When should parents take an otherwise healthy child to see a doctor?

- If the child develops problems breathing

- If the child cannot get out of bed

- If the child is vomiting and unable to take fluids to keep hydrated

- If the fever lasts longer than five days

Some should always see a doctor if they develop flulike symptoms, including:

- Pregnant women

- Patients with severe respiratory diseases (asthma, cystic fibrosis)

- Patients with severe heart disease

- Cancer patients, AIDS patients or anyone who is immunocompromised

- Renal dialysis patients

- Children younger than 2

 

WHO SHOULD GET WHICH SHOT?

SEASONAL

The seasonal flu vaccine is recommended for anyone who wants to avoid getting the flu. In particular, the vaccine is recommended for:

- Children 6 months to 19 years old

- Pregnant women

- People who are 50 or older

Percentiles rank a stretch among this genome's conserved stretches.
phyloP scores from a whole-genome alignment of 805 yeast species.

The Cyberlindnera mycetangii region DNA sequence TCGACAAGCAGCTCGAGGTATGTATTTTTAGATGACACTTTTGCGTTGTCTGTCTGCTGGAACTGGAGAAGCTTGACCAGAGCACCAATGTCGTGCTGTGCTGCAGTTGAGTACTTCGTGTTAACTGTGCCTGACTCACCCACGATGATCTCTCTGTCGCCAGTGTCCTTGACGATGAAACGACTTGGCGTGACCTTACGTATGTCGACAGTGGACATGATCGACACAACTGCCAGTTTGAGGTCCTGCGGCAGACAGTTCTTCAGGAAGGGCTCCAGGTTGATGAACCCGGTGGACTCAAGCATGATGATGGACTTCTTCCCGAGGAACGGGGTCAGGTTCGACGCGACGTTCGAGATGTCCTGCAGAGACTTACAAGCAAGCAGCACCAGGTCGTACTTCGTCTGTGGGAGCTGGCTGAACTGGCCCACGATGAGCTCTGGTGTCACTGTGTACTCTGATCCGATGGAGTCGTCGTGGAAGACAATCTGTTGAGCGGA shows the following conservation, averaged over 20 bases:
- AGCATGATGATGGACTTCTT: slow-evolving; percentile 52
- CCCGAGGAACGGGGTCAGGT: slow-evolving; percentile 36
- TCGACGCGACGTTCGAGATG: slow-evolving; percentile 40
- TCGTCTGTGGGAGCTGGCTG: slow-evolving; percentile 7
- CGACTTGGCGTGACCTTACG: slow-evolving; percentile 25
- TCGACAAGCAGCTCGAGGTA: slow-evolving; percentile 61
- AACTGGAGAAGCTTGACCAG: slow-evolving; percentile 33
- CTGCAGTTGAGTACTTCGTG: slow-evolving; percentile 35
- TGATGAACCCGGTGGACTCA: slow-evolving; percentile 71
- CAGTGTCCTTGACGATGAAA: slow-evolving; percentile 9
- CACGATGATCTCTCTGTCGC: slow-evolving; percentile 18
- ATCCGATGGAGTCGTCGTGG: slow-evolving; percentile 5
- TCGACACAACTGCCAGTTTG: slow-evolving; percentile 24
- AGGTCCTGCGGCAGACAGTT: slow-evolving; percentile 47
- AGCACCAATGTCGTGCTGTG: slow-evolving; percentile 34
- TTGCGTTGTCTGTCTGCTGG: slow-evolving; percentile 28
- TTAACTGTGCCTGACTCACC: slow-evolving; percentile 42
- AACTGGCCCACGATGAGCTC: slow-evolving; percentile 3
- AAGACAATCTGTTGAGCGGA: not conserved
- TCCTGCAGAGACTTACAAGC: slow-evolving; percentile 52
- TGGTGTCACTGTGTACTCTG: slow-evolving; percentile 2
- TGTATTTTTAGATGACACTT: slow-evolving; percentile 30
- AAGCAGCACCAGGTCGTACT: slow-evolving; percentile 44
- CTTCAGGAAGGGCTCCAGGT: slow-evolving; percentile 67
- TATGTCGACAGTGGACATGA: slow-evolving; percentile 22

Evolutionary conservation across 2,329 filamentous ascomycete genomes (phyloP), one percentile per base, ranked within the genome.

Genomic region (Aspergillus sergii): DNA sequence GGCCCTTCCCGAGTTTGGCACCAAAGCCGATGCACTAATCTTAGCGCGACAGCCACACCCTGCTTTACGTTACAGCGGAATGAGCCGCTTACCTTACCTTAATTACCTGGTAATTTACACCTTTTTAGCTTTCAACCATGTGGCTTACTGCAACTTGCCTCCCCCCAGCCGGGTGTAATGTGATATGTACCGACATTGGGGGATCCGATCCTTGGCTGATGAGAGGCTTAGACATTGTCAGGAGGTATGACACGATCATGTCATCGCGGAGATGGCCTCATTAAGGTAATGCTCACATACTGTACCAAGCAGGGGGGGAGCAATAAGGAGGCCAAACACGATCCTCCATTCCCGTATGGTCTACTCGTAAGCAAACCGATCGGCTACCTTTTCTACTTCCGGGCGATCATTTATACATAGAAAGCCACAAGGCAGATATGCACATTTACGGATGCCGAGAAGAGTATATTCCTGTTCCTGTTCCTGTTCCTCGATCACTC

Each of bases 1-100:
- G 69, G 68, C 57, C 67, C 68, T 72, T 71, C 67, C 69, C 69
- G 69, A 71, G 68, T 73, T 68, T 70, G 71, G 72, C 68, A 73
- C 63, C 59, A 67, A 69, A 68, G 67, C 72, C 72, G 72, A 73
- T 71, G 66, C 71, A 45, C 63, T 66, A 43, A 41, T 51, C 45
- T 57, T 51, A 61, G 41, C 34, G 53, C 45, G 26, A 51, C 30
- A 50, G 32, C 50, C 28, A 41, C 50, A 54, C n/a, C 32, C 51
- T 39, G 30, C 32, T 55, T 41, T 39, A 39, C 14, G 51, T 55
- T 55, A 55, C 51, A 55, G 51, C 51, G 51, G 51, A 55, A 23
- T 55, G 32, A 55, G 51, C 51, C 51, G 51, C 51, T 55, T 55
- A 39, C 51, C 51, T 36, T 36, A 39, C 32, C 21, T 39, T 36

- People with underlying medical conditions that put them at greater risk of flu, such as asthma or diabetes

- Household contactsof infants less than 6 months old

- Health care workers and those who care for or live with someone at high risk of flu

H1N1

The vaccine will be targeted at five primary groups:

- Pregnant women

- Those who live with an infant younger than 6 months

- Health care workers and emergency medical services personnel

- Those 6 months to 24 years old

- Adults with underlying health problems that put them at greater risk for complications from flu, such as diabetes or lung disease